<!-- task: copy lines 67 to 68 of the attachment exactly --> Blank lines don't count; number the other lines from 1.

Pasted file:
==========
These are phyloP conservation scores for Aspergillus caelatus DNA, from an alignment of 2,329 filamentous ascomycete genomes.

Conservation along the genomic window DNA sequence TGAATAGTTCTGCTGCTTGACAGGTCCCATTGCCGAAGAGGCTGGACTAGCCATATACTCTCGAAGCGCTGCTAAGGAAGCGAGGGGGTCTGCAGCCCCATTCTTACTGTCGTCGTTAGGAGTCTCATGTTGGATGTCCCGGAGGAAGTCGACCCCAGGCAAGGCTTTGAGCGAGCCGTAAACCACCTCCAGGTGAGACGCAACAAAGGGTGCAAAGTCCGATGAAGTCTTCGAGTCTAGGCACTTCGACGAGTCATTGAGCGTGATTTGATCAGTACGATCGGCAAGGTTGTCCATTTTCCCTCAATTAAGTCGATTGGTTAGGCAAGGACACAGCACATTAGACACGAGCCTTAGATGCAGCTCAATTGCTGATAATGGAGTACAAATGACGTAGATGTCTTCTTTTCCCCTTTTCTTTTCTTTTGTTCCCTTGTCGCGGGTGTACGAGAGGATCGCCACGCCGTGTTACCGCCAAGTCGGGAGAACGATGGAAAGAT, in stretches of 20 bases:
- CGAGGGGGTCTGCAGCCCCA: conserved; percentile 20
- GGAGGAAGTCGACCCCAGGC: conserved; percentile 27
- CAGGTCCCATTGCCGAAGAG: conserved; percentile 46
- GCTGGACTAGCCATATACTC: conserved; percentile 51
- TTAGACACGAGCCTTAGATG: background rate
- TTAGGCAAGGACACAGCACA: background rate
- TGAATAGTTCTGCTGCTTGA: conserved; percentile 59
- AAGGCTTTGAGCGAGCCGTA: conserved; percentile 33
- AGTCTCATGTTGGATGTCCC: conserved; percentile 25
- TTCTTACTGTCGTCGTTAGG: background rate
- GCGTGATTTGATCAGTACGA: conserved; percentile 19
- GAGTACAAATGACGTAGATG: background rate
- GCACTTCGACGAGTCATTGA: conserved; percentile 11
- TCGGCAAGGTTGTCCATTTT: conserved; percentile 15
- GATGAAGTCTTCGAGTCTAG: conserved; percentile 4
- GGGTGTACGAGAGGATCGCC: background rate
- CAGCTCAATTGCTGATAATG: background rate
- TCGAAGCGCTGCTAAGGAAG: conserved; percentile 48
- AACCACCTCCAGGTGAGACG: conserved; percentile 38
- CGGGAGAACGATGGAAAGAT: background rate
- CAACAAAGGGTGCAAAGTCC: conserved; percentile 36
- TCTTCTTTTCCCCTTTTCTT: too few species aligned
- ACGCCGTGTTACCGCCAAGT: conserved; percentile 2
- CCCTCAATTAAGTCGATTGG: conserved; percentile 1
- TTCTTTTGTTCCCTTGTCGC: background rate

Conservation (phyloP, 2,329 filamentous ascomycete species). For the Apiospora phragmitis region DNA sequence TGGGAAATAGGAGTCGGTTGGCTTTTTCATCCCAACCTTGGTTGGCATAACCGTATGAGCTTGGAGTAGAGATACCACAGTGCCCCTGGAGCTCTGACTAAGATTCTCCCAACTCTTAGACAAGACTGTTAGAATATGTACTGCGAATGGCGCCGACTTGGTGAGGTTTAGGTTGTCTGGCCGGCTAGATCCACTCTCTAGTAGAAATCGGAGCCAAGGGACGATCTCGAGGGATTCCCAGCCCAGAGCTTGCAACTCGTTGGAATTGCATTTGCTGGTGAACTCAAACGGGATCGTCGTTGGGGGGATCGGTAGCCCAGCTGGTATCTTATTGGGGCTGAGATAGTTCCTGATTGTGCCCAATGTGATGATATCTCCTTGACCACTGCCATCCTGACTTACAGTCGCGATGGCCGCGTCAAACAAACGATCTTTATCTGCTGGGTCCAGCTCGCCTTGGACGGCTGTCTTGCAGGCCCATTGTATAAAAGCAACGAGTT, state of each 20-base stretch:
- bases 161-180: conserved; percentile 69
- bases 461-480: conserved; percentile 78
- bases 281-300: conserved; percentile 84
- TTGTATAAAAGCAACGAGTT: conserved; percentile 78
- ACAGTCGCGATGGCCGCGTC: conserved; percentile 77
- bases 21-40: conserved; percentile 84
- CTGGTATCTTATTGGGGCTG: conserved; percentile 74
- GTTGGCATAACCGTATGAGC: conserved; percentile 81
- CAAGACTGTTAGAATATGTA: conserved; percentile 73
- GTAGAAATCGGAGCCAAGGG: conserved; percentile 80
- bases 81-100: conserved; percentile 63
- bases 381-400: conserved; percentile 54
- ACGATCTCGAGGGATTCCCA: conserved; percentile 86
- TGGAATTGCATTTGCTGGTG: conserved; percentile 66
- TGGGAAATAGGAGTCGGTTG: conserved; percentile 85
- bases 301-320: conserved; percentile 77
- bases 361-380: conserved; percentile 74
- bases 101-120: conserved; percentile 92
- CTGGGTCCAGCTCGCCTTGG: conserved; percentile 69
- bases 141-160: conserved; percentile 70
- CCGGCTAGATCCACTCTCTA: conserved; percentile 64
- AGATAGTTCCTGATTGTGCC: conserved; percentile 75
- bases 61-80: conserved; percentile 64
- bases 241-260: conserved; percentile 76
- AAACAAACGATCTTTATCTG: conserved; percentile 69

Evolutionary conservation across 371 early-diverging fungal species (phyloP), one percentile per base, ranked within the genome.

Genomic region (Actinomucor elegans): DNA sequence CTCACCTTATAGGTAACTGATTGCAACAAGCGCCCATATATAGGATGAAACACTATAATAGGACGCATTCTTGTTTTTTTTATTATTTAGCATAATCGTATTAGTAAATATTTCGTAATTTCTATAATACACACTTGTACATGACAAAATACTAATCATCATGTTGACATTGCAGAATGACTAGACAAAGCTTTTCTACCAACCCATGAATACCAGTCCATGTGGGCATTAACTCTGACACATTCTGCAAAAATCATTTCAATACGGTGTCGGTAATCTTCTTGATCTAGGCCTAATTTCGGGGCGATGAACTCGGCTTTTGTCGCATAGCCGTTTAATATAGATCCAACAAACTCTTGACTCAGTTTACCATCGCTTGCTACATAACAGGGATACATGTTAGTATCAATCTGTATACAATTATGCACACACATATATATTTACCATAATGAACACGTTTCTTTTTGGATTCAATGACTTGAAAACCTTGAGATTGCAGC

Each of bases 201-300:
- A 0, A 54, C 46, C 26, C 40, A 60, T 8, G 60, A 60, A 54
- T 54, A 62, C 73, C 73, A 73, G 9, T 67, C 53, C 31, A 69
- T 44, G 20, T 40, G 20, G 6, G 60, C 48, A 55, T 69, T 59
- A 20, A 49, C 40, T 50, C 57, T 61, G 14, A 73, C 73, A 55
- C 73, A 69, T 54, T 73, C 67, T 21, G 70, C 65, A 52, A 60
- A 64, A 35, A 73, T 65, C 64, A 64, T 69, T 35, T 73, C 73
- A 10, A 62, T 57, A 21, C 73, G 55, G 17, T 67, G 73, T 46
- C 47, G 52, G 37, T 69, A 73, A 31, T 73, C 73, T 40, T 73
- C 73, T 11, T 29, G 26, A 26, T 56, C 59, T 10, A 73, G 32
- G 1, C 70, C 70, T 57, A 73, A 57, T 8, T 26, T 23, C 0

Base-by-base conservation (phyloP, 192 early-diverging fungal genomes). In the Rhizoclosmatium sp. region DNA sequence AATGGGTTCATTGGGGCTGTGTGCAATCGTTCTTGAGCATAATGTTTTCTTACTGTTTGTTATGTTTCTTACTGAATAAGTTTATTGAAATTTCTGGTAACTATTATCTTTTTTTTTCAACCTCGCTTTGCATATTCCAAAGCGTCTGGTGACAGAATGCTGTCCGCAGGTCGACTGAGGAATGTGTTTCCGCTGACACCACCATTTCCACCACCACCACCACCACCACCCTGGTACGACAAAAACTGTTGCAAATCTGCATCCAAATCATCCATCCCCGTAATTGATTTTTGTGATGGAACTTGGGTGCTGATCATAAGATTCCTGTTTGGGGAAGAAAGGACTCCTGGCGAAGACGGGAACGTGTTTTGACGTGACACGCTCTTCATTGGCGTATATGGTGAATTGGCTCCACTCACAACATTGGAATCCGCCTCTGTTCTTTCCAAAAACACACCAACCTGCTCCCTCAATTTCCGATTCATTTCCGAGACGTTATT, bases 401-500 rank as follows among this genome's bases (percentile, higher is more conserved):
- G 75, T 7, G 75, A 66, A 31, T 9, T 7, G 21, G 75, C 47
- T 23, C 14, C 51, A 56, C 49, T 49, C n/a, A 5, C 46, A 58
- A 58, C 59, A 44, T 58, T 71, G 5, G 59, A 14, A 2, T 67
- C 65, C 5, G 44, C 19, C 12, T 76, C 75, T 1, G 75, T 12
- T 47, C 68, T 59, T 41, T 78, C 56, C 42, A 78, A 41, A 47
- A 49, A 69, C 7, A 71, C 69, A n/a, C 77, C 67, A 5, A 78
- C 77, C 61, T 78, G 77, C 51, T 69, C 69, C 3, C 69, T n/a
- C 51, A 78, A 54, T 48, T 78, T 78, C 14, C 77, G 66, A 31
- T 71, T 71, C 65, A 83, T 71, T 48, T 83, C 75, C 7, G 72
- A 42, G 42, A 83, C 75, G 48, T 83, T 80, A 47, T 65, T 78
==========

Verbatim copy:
Base-by-base conservation (phyloP, 192 early-diverging fungal genomes). In the Rhizoclosmatium sp. region DNA sequence AATGGGTTCATTGGGGCTGTGTGCAATCGTTCTTGAGCATAATGTTTTCTTACTGTTTGTTATGTTTCTTACTGAATAAGTTTATTGAAATTTCTGGTAACTATTATCTTTTTTTTTCAACCTCGCTTTGCATATTCCAAAGCGTCTGGTGACAGAATGCTGTCCGCAGGTCGACTGAGGAATGTGTTTCCGCTGACACCACCATTTCCACCACCACCACCACCACCACCCTGGTACGACAAAAACTGTTGCAAATCTGCATCCAAATCATCCATCCCCGTAATTGATTTTTGTGATGGAACTTGGGTGCTGATCATAAGATTCCTGTTTGGGGAAGAAAGGACTCCTGGCGAAGACGGGAACGTGTTTTGACGTGACACGCTCTTCATTGGCGTATATGGTGAATTGGCTCCACTCACAACATTGGAATCCGCCTCTGTTCTTTCCAAAAACACACCAACCTGCTCCCTCAATTTCCGATTCATTTCCGAGACGTTATT, bases 401-500 rank as follows among this genome's bases (percentile, higher is more conserved):
- G 75, T 7, G 75, A 66, A 31, T 9, T 7, G 21, G 75, C 47